TAMPA, Fla. — Enrollment at nursing schools across Tampa Bay is increasing despite some experts worrying the COVID-19 outbreak would scare people away from healthcare professions.
Just last month, Sydney Checheli started nursing school at St. Petersburg College. She says it’s a calling she’s had for a while but it’s fueled even more by the global COVID-19 pandemic.
“I’m not afraid of it,” Checheli said. “I think some people are and I’m not one of those people. In fact, I kind of see it as a challenge that I want to be a part of.”
Fellow St. Petersburg College student Angela Gjoligu is also counting down the days until she becomes a full-time nurse.
“When the pandemic started especially when it got really bad in New York City, I was like I wish I could go and help,” she explained.
Across the country, enrollment in nursing programs increased 6% last year, according to an annual survey by the American Association of Colleges of Nursing.
Here in Tampa Bay, leaders at the University of South Florida, St. Petersburg College and Galen College of Nursing tell ABC Action News they’re astounded by enrollment.
Tracey Taylor, a Senior Associate Dean at the USF College of Nursing, says it’s great to see.
“It’s been really an unexpected boon,” she said.
Louisana Louis, the Dean of SPC’s College of Nursing says she’s not surprised that up and coming nurses are stepping up to help.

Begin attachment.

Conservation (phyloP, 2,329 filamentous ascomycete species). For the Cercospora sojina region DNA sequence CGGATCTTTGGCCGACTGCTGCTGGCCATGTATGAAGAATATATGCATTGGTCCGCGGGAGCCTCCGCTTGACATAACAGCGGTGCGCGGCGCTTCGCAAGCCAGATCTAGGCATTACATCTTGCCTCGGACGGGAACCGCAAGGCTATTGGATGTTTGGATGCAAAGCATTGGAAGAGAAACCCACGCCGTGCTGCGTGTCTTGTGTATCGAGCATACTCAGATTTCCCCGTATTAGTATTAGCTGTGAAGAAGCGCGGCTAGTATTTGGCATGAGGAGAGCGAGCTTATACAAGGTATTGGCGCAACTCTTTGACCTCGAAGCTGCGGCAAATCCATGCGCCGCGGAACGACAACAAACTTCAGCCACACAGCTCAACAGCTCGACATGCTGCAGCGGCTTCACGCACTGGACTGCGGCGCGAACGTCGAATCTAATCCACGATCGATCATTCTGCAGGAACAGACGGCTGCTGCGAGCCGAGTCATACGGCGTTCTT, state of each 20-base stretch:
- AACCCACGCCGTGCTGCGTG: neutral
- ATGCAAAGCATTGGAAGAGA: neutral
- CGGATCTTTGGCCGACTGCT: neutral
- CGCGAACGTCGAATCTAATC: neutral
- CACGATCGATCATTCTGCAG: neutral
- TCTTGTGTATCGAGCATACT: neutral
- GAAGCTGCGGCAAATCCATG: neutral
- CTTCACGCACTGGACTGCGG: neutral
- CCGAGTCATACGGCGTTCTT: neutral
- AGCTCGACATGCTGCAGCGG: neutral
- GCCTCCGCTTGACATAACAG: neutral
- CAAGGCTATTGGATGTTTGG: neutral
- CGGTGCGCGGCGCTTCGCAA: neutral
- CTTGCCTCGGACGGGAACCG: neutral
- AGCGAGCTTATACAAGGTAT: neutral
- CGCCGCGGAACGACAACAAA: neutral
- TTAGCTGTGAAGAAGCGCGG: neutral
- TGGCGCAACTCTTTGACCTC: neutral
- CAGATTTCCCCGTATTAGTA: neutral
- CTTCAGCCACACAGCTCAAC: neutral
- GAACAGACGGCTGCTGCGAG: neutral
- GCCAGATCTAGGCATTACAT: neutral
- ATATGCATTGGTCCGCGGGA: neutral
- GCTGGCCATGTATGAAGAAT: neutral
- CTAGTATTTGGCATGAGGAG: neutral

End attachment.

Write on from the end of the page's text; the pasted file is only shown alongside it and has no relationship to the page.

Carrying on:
“I think the pandemic opened the eyes of many that when there’s a crisis, nurses are always there,” she elaborated.
Glen Cornwall, the dean of Tampa Bay’s Galen College of Nursing says as people see the need in the community, they’re enrolling in greater numbers.
“With this pandemic, it’s that extra urge to say this is the time," he said.
The time couldn’t be better. Florida and the nation are facing an ongoing nursing shortage. The Bureau of Labor Statistics estimates we’ll need more than 200,000 new nurses every year until 2026 to fill openings.
Education leaders expect COVID-19 to continue to be a driving factor for enrollment for years to come. It may be the one good thing to emerge from a pandemic that’s killed more than 480,000 Americans.
“People are stepping up in ways that we never would have imagined,” Taylor added.
“It’s an exciting time to be a nurse. Many of us went into nursing school because we wanted to help,” Louis chimed in.
Thanks to COVID-19, healthcare workers are also being recognized for their selfless and heroic dedication, which has added a positive outlook for those seeking careers in nursing.
Through 2026, there is a projected 21% job growth for nurses in Florida, according to the U.S. Department of Labor.
With the increase of covid-19 testing and the high demand for healthcare workers even prior to the pandemic, employers are in even greater need of trained medical assistants at outpatient clinics and urgent care centers.